Prisoner rights in the United States
All prisoners have the basic rights needed to survive and sustain a reasonable way of life. Most rights are taken away ostensibly so the prison system can maintain order, discipline, and security. Any of the following rights, given to prisoners, can be taken away for that purpose:
Prisoner may refer to one of the following:
- A person incarcerated in a prison or jail or similar facility.
- Prisoner of war, a combatant or non-combatant in wartime, held by a belligerent power
- Political prisoner, someone held in prison for their ideology.
- A person forcibly detained against his will, such as a victim of kidnapping; such prisoners may be held hostage, or held to ransom, but not necessarily in a prison or similar facility.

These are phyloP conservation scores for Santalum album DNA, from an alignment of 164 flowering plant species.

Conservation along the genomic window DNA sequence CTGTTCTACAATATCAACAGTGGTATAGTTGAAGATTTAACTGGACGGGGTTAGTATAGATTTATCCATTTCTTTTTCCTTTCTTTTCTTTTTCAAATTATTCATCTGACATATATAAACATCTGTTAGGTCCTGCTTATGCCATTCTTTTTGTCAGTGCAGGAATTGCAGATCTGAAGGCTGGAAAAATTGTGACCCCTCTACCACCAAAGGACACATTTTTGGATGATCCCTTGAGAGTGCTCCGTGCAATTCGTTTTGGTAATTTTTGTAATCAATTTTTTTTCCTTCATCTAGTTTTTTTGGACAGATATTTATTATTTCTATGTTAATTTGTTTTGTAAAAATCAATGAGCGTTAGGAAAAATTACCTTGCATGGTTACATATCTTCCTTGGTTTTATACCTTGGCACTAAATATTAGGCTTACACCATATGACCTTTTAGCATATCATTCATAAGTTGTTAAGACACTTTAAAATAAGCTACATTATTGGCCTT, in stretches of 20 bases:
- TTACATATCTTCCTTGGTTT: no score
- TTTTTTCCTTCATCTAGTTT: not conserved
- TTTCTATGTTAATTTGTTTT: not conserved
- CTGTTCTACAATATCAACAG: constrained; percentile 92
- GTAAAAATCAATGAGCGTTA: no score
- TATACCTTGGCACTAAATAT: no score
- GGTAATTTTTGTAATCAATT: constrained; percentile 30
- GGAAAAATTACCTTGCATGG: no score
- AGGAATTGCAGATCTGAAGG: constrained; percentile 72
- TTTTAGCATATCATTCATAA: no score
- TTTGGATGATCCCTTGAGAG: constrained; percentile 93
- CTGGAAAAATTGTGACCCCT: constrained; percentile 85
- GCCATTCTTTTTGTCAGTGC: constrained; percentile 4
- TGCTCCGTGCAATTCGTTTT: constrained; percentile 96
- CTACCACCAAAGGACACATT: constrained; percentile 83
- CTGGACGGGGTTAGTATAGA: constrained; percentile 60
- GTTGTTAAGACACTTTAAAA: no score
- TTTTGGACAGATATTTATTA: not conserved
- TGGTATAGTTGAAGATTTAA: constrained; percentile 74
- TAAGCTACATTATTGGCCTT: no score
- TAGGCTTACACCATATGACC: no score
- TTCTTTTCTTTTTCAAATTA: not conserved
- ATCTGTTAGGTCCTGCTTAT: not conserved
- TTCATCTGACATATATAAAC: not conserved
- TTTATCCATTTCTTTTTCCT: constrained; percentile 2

The right to:
- not be punished cruelly or unusually
- due processes
- administrative appeals
- access the parole process (denied to those incarcerated in the Federal System)
- practice religion freely
- equal protection (Fourteenth Amendment)
- be notified of all charges against them
- receive a written statement explaining evidence used in reaching a disposition
- file a civil suit against another person
- medical treatment (both long and short term)
- treatment that is both adequate and appropriate
- a hearing upon being relocated to the mental health facility.
- personal property such as: cigarettes, stationary, a watch, cosmetics, and snack-food
- food that would sustain an average person adequately.
- bathe (for sanitation and health reasons).
Many rights are taken away from prisoners often temporarily. For example, prison personnel are required to read and inspect all in-going or out-going mail, in order to prevent prisoners from obtaining contraband. The only time a prisoner has a full right to privacy is in conversations with their attorney.
- Human rights in the United States#Prison system
- Prisoner abuse in the United States
- Penal labor in the United States
- Prison rape in the United States
- Organ donation in the United States prison population